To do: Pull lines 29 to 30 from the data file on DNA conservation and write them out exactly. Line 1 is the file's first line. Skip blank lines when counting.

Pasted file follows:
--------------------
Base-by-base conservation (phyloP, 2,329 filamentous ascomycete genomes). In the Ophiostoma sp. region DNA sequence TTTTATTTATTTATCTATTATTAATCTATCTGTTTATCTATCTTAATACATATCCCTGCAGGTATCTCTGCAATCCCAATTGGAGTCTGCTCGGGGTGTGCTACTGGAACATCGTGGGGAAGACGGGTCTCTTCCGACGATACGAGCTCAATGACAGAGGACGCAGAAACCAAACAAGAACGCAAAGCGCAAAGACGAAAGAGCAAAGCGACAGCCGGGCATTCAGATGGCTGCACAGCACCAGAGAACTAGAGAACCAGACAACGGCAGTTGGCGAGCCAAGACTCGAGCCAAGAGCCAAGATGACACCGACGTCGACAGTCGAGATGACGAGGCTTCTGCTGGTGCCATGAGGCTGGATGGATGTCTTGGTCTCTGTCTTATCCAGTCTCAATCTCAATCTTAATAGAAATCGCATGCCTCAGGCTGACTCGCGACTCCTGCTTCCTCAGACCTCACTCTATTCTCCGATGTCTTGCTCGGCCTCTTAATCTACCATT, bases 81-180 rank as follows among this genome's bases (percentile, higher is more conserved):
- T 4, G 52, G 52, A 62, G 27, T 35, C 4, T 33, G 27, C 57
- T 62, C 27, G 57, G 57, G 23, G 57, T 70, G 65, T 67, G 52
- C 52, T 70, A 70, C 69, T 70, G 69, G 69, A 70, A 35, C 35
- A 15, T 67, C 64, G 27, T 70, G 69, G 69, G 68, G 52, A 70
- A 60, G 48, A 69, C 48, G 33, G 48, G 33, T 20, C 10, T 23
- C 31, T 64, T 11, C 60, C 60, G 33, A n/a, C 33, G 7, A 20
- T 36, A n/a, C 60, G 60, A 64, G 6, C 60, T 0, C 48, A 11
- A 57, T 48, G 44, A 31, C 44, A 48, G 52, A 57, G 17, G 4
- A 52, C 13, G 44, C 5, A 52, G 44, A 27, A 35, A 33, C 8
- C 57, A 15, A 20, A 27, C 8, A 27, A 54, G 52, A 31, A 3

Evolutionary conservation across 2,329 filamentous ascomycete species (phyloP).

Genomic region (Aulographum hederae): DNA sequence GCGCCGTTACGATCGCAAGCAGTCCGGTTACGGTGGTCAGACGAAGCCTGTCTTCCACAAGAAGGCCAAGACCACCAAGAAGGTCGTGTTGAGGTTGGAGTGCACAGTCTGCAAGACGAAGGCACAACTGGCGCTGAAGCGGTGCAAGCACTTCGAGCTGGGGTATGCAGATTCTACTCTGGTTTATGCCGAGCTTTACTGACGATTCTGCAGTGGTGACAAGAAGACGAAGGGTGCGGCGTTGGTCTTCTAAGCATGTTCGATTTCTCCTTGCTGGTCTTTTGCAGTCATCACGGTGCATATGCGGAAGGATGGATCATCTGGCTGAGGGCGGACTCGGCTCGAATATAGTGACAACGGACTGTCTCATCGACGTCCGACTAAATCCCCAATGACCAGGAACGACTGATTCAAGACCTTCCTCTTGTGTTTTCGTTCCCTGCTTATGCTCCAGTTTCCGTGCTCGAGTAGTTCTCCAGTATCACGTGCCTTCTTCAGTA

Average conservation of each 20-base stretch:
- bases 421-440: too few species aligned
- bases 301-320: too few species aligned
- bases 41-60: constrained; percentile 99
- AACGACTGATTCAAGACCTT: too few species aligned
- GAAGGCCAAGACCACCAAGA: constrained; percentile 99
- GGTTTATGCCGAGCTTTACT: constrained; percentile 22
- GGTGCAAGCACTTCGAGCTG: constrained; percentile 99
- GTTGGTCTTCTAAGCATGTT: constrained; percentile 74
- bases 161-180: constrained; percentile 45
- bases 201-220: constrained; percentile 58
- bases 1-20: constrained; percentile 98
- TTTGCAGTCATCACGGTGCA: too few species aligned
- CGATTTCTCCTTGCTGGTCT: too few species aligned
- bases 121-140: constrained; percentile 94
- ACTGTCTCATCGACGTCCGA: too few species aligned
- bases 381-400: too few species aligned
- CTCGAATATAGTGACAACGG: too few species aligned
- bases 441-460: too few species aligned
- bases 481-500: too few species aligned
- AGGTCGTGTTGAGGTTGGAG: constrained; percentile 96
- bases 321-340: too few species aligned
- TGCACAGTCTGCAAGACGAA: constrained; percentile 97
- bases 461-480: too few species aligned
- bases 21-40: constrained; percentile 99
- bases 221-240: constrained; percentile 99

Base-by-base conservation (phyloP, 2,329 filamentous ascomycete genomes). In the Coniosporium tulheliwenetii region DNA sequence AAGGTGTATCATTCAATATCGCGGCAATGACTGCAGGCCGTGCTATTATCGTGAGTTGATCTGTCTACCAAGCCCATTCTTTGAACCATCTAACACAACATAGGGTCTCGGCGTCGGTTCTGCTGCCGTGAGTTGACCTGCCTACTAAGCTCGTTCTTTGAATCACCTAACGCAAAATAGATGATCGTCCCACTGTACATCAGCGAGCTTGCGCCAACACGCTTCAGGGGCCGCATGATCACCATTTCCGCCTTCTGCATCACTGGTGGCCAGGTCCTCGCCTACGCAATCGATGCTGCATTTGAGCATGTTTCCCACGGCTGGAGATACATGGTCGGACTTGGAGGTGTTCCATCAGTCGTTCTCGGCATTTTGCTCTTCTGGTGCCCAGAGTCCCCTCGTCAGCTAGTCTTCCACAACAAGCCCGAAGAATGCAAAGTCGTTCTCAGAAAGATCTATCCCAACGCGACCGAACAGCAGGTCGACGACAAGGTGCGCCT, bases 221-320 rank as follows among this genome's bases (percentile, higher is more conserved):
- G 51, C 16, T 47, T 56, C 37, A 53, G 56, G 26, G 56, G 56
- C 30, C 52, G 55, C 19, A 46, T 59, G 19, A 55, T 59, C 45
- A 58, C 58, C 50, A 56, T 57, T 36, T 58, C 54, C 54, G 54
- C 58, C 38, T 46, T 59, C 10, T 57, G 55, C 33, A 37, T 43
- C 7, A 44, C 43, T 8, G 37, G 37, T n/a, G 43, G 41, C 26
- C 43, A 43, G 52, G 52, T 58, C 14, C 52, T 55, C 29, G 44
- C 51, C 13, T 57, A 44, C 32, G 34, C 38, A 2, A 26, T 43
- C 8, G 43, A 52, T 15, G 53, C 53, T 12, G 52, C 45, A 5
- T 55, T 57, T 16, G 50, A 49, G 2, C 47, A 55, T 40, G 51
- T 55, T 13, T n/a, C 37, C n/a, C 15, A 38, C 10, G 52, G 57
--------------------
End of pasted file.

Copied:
- ACTGTCTCATCGACGTCCGA: too few species aligned
- bases 381-400: too few species aligned